This article examines some of the ways the concept of culture has been deployed in Roman Studies, and in classical scholarship more generally. In so doing, it hopes to show what kinds of critical work this concept can be made to do; to make explicit some of the intellectual commitments that accompany the various uses of this term; to illustrate how these commitments are manifested in scholarly works which seem (to the author) to represent useful points of reference in our ever-shifting understandings of what ‘Roman culture’ is; and to relate these manifestations in Roman Studies to those found in other disciplines of the humanities and social sciences. The article begins with a usage of ‘culture’ as a category that encompasses various kinds of aesthetic activity. This usage derives ultimately from eighteenth- and nineteenth-century aesthetic theory. The article also explores a semiotic approach to culture.
This article discusses the physical contexts of Jewish death during the Roman period and tries to determine if people believed in the afterlife. It describes the monumental tombs of the late second temple period. It observes a relevant transition that occurred in Jerusalem and its environs sometime during the late first century
This article examines approaches to the topic of life cycles among Jews in Roman Palestine. It first identifies the methodological issues associated with comparing the Jewish and (Graeco-) Roman understandings of life stages. It then studies the Qumran, rabbinic texts, and rabbinic sources on childhood, old age, and death. Finally, the article describes the life stages of the non-rabbis based on the rabbinic sources and Mishnah Abot 5:21.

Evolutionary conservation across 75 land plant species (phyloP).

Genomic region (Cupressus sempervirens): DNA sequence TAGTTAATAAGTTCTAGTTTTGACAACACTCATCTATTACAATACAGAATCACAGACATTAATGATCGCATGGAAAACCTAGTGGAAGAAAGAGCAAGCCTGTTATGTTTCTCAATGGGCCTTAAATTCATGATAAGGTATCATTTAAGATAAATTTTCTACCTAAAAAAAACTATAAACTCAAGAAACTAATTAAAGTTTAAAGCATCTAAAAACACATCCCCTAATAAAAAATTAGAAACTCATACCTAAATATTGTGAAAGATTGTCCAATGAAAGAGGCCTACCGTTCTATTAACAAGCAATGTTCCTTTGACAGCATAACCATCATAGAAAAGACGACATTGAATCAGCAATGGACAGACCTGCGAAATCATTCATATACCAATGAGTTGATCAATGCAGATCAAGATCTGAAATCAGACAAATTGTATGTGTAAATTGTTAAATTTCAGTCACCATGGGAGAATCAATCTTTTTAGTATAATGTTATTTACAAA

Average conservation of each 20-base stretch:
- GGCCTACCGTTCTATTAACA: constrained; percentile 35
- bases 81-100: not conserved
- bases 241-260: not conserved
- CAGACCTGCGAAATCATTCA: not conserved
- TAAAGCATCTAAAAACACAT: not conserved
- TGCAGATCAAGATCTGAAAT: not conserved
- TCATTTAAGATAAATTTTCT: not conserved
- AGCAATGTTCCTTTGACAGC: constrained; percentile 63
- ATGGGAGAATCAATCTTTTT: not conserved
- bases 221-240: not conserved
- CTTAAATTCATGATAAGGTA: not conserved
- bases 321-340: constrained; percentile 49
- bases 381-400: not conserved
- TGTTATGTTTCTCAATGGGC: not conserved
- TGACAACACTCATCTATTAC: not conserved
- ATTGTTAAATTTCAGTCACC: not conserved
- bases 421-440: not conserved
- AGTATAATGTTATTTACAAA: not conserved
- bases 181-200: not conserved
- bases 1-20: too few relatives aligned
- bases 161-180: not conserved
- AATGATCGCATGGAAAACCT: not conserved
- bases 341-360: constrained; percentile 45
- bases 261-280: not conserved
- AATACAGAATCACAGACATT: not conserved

Carlos F. Nqreña
The most significant and distinctive features of the period covered in this article, roughly the first two centuries
While century-old materialist and idealist frameworks still largely predominate in the archaeology and the history of later Roman periods, a freer theoretical rein can apparently be enjoyed when discussing the time before the expansion. It is as if these dangerous relativist forays were only deemed appropriate for those periods that have contributed less to the powerful icon of late Republican and Imperial Rome in modern western culture. In addition, this intellectual liberty seems to be slowly taking early Roman specialists towards the kind of discourse that can often be found in historical anthropology. Some legal historians had long emphasised the role of gentes in the administration of communal lands or the regulation of elite marriage in early Rome. It is telling that the debate on Roman imperialism has not progressed much in the last decades, in sharp contrast with what has happened for other instances of territorial expansion.
Among Roman historians, the resultant picture of a highly localised, fragmented, and largely agrarian economy that sustained a thin veneer of coerced transfers and trade in luxuries and a network of towns dominated by landowning elites was most effectively challenged by Keith Hopkins, who put greater emphasis on dynamic processes and the probable scale of exchange. This has coincided with a revival of empiricist critiques of what one might call the ‘low-equilibrium’ model of the economy of Rome, marshalling data thought to be indicative of economic diversification or growth but often lacking in theoretical conceptualisation. Most recently, a growing awareness of the key issues involved in the historical study of economic growth and a push for systematic quantification have opened up promising new perspectives on the Roman economy. This article discusses Roman economic history and quality of life, use of qualitative and quantitative approaches to assess Roman economic development, structural determinants of economic performance, and human development as a determinant of human well-being (demography and quality of life).